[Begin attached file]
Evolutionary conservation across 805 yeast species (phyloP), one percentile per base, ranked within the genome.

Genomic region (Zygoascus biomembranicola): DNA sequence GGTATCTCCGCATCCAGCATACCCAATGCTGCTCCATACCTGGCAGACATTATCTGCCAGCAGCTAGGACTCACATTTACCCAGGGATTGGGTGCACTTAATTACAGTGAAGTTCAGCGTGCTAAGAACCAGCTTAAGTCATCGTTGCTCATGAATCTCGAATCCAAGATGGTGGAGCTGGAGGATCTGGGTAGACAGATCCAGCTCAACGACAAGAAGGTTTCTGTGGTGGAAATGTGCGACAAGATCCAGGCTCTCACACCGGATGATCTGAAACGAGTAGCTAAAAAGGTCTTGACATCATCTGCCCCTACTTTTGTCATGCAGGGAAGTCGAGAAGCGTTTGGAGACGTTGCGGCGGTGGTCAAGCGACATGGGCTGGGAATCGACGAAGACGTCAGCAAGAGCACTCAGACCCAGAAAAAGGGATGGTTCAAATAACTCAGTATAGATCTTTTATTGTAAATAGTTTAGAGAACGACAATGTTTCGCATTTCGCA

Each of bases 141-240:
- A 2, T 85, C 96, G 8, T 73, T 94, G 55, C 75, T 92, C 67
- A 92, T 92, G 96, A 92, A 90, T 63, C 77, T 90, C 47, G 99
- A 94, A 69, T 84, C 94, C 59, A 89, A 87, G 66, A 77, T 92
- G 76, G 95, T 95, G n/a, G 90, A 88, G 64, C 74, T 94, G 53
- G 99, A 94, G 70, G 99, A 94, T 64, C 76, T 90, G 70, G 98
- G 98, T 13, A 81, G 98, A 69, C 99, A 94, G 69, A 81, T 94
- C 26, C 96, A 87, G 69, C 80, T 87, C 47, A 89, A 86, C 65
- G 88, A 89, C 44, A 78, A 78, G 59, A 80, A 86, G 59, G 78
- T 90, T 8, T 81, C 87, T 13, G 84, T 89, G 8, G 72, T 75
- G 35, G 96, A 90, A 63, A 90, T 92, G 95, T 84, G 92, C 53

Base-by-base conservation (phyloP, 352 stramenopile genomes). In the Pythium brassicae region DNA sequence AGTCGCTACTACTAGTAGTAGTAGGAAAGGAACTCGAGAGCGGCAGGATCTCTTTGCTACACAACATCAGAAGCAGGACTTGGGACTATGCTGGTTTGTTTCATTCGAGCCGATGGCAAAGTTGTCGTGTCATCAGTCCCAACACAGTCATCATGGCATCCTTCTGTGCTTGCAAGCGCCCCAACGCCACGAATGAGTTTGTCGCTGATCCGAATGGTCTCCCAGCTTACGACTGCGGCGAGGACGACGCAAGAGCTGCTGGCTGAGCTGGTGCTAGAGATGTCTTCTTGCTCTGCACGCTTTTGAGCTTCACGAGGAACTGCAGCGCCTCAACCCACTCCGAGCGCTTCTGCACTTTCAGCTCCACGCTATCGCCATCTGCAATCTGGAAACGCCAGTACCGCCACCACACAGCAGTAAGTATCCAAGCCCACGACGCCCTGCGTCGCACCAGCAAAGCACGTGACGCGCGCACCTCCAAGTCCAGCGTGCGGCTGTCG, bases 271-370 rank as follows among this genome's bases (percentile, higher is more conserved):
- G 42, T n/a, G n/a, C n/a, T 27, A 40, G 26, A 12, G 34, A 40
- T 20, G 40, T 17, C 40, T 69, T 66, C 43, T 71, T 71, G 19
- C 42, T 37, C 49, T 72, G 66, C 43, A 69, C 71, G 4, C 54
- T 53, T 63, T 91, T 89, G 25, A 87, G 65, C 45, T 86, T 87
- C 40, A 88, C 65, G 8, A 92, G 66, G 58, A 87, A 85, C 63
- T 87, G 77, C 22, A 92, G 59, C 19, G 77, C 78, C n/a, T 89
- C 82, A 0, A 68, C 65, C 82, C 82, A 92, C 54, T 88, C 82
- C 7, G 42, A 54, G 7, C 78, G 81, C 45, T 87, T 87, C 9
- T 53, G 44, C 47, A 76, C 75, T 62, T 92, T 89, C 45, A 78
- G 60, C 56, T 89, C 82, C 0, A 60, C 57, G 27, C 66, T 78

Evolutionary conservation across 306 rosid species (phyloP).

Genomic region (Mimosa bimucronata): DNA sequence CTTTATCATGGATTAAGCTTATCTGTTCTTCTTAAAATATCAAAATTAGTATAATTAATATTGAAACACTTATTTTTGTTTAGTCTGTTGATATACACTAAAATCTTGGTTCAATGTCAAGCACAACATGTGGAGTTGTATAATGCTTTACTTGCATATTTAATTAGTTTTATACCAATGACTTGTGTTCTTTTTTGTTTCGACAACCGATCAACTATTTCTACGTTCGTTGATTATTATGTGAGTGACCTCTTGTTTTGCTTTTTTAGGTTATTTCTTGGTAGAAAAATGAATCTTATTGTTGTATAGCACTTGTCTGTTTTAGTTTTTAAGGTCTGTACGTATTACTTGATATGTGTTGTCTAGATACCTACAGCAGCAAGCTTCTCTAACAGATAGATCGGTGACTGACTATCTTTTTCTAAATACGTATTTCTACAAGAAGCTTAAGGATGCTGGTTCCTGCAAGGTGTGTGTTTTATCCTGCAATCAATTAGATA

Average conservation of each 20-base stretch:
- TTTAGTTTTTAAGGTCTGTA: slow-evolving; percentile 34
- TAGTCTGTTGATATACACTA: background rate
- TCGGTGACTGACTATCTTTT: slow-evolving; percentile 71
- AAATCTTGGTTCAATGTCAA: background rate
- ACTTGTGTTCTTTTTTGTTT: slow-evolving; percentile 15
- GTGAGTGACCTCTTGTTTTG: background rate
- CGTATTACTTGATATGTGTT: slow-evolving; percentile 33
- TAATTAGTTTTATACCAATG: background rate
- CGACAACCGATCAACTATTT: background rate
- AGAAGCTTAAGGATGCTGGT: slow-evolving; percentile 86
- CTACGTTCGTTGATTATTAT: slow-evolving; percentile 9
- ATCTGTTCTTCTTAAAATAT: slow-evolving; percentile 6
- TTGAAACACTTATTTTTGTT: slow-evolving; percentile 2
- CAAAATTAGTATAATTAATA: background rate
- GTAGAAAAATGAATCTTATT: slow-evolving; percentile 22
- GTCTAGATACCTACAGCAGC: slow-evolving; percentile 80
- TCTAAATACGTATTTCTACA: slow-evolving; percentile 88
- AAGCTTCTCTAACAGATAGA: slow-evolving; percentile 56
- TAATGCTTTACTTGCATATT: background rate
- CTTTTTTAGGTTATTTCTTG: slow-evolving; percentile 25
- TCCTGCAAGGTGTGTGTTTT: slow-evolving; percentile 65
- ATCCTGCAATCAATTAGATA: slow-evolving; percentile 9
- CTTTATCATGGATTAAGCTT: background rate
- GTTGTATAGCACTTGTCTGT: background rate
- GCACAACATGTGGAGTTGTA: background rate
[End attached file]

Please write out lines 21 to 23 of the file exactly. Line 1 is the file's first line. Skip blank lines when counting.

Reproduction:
- C 82, A 0, A 68, C 65, C 82, C 82, A 92, C 54, T 88, C 82
- C 7, G 42, A 54, G 7, C 78, G 81, C 45, T 87, T 87, C 9
- T 53, G 44, C 47, A 76, C 75, T 62, T 92, T 89, C 45, A 78